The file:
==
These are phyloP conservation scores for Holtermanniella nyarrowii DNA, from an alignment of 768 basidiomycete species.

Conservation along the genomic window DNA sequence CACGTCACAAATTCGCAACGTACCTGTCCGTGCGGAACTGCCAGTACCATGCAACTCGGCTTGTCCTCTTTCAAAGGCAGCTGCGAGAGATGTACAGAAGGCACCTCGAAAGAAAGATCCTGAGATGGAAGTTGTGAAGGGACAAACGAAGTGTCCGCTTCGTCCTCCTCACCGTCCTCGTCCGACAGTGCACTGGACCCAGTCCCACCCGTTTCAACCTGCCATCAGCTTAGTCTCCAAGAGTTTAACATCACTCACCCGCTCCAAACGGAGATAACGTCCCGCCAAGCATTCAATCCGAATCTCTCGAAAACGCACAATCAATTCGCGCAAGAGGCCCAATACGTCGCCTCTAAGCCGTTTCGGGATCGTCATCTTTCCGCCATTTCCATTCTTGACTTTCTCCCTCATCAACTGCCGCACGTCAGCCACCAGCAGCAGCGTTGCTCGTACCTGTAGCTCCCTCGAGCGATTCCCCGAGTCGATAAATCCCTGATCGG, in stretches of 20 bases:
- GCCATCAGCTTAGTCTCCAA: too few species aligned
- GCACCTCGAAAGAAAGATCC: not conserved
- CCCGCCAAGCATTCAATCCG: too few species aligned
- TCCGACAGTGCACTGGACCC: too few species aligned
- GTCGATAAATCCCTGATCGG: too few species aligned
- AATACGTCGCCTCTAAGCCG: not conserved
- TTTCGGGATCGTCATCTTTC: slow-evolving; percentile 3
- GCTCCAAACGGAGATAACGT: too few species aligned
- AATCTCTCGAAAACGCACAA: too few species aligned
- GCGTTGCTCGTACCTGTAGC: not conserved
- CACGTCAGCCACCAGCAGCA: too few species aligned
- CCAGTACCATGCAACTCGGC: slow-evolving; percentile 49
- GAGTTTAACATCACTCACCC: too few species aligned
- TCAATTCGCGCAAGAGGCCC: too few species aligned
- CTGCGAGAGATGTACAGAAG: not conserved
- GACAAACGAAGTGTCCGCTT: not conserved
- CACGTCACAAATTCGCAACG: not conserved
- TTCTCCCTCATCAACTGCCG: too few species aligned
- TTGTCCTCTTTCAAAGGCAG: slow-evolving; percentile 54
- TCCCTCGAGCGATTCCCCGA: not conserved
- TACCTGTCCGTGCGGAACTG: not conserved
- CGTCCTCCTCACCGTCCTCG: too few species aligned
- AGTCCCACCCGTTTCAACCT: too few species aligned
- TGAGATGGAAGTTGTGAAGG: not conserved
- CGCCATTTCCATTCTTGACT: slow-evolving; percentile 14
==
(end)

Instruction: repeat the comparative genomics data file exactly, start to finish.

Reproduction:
These are phyloP conservation scores for Holtermanniella nyarrowii DNA, from an alignment of 768 basidiomycete species.

Conservation along the genomic window DNA sequence CACGTCACAAATTCGCAACGTACCTGTCCGTGCGGAACTGCCAGTACCATGCAACTCGGCTTGTCCTCTTTCAAAGGCAGCTGCGAGAGATGTACAGAAGGCACCTCGAAAGAAAGATCCTGAGATGGAAGTTGTGAAGGGACAAACGAAGTGTCCGCTTCGTCCTCCTCACCGTCCTCGTCCGACAGTGCACTGGACCCAGTCCCACCCGTTTCAACCTGCCATCAGCTTAGTCTCCAAGAGTTTAACATCACTCACCCGCTCCAAACGGAGATAACGTCCCGCCAAGCATTCAATCCGAATCTCTCGAAAACGCACAATCAATTCGCGCAAGAGGCCCAATACGTCGCCTCTAAGCCGTTTCGGGATCGTCATCTTTCCGCCATTTCCATTCTTGACTTTCTCCCTCATCAACTGCCGCACGTCAGCCACCAGCAGCAGCGTTGCTCGTACCTGTAGCTCCCTCGAGCGATTCCCCGAGTCGATAAATCCCTGATCGG, in stretches of 20 bases:
- GCCATCAGCTTAGTCTCCAA: too few species aligned
- GCACCTCGAAAGAAAGATCC: not conserved
- CCCGCCAAGCATTCAATCCG: too few species aligned
- TCCGACAGTGCACTGGACCC: too few species aligned
- GTCGATAAATCCCTGATCGG: too few species aligned
- AATACGTCGCCTCTAAGCCG: not conserved
- TTTCGGGATCGTCATCTTTC: slow-evolving; percentile 3
- GCTCCAAACGGAGATAACGT: too few species aligned
- AATCTCTCGAAAACGCACAA: too few species aligned
- GCGTTGCTCGTACCTGTAGC: not conserved
- CACGTCAGCCACCAGCAGCA: too few species aligned
- CCAGTACCATGCAACTCGGC: slow-evolving; percentile 49
- GAGTTTAACATCACTCACCC: too few species aligned
- TCAATTCGCGCAAGAGGCCC: too few species aligned
- CTGCGAGAGATGTACAGAAG: not conserved
- GACAAACGAAGTGTCCGCTT: not conserved
- CACGTCACAAATTCGCAACG: not conserved
- TTCTCCCTCATCAACTGCCG: too few species aligned
- TTGTCCTCTTTCAAAGGCAG: slow-evolving; percentile 54
- TCCCTCGAGCGATTCCCCGA: not conserved
- TACCTGTCCGTGCGGAACTG: not conserved
- CGTCCTCCTCACCGTCCTCG: too few species aligned
- AGTCCCACCCGTTTCAACCT: too few species aligned
- TGAGATGGAAGTTGTGAAGG: not conserved
- CGCCATTTCCATTCTTGACT: slow-evolving; percentile 14